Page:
Petry leapt at the chance to slam Merkel’s welcoming stance toward hundreds of thousands of asylum seekers in 2015 as illegal and dangerous, painting a picture of a morally bankrupt elite of politicians and media facilitating the country’s “Islamization.” Buoyed by “told you so” moments like mass sexual assaults by mostly North African and Arab migrants and refugees during the 2016 New Year celebrations in Cologne, the party’s message resonated. “In 2015 and 2016 Germany was extremely divided and polarized, with very emotional discussions” about immigration policy, said political scientist Niedermayer. Because other major parties by and large supported Merkel’s policies, “the AfD’s position on the migrant crisis was a unique selling point,” he said. The AfD won increasing numbers of protest votes from the large pool of non-voters and former supporters of other parties, soon outperforming the traditional heavyweights of German politics, Merkel’s conservatives and the centre-left Social Democrats, in some state elections. However, Merkel’s subtle yet unambiguous pivot on refugee policy robbed the AfD of much of its strength. Germany played a key role in the 2016 EU-Turkey deal which, along with fences and tighter border controls in the Balkans, has effectively shut down south Eastern Europe as an access route for illegal migration.

As the chaotic images of refugees and migrants marching into the country across closed highways have receded from the public eye, so has the threat the AfD poses to the political establishment. Merkel has also dropped her defiant “we can do it” migration crisis catchphrase and vowed that “a situation like the summer of 2015 must not be repeated.” She now also supports banning the burqa. In Jüterbog, Gauland told POLITICO that Merkel’s government had hidden rather than solved the problems of migration by getting uncomfortable images out of the news. Although she has taken the wind out of the AfD’s sails, Merkel is likely to hear Gauland making such charges in person on the floor of the German parliament soon. But which faction of the AfD, if any, will dominate in its new parliamentary group remains unclear. Petry’s appeal for a “realpolitik” approach, which would open the way for the AfD to join coalitions with mainstream parties, did not even get a hearing at a congress earlier this year — a development seen as an important victory for Gauland. Petry accused Gauland of pursuing a strategy of “fundamental opposition.”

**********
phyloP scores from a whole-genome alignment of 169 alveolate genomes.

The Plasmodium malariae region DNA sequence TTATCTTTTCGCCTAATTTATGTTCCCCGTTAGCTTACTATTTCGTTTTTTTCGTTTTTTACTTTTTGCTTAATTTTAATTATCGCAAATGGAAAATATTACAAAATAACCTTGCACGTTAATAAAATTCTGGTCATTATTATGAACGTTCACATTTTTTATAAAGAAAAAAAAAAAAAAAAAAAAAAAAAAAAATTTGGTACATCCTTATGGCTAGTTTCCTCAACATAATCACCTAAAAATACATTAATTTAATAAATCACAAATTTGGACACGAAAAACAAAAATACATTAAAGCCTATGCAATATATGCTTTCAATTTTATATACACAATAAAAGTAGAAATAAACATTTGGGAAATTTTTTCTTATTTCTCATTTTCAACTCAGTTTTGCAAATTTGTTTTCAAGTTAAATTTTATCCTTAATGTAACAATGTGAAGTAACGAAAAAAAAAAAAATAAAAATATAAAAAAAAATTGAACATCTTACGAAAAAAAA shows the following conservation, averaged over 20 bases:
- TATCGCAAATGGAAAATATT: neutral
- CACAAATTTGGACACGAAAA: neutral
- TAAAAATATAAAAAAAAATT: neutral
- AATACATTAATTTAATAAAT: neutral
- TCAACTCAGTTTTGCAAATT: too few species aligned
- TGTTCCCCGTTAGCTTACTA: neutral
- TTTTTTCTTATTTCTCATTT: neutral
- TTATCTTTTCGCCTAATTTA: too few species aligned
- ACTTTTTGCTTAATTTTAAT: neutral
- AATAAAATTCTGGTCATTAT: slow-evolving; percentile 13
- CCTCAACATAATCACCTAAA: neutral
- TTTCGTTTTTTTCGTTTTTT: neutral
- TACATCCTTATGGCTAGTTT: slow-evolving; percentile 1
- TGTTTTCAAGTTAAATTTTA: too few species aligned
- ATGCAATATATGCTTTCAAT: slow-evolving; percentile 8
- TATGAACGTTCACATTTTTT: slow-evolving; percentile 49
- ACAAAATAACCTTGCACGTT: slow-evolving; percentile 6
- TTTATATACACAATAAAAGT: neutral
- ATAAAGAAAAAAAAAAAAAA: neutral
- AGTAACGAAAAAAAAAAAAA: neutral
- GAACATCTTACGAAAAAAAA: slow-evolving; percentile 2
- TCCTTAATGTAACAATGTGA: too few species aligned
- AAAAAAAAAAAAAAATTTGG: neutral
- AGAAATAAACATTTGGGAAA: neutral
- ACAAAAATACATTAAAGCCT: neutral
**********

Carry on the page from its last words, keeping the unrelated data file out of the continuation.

When it became clear earlier this month that Petry would lose her parliamentary immunity in the Saxony state legislature due to allegations of perjury, Gauland appeared to question his rival’s future in the party. He declined to tell POLITICO whether he backed Petry as a possible AfD parliamentary leader. For Gauland, the party’s aim in parliament is clear: He wants to push for a committee to investigate Merkel’s decision to open the country’s borders in 2015 and hopes ultimately that she will be put on trial for making that choice. He admits there is “little reason to hope” that will actually happen. All of the other parties likely to be present in parliament after the election have already made clear they will not cooperate with the AfD.


Foreign Minister joins call to withdraw US nukes from Germany

German Foreign Minister Sigmar Gabriel has supported Social Democrat (SPD) leader Martin Schulz’s pledge that he will push for the removal of US nuclear warheads from Germany if elected Chancellor.  “Of course I am convinced that we need to finally start talking about demilitarization again,” Gabriel said at the end of an official visit to the US on Tuesday. “In this regard I agreed with Mr. Schulz’s point that we need to get rid of the nuclear weapons that are in our country.” According to unconfirmed information there are up to 20 US nuclear warheads at the Bundeswehr airbase in Büchel in the Eifel.

Last week Schulz told an election rally in Trier that he would fight to have the weapons removed. “As Chancellor of Germany I would commit to having the nuclear weapons which are stored here removed from the country,” he said ahead of the national vote on September 24th. The SPD leaders have played the role of pacifists in recent months in an attempt to distinguish themselves from Chancellor Angela Merkel, whom they accuse of being too willing to follow US demands on military matters.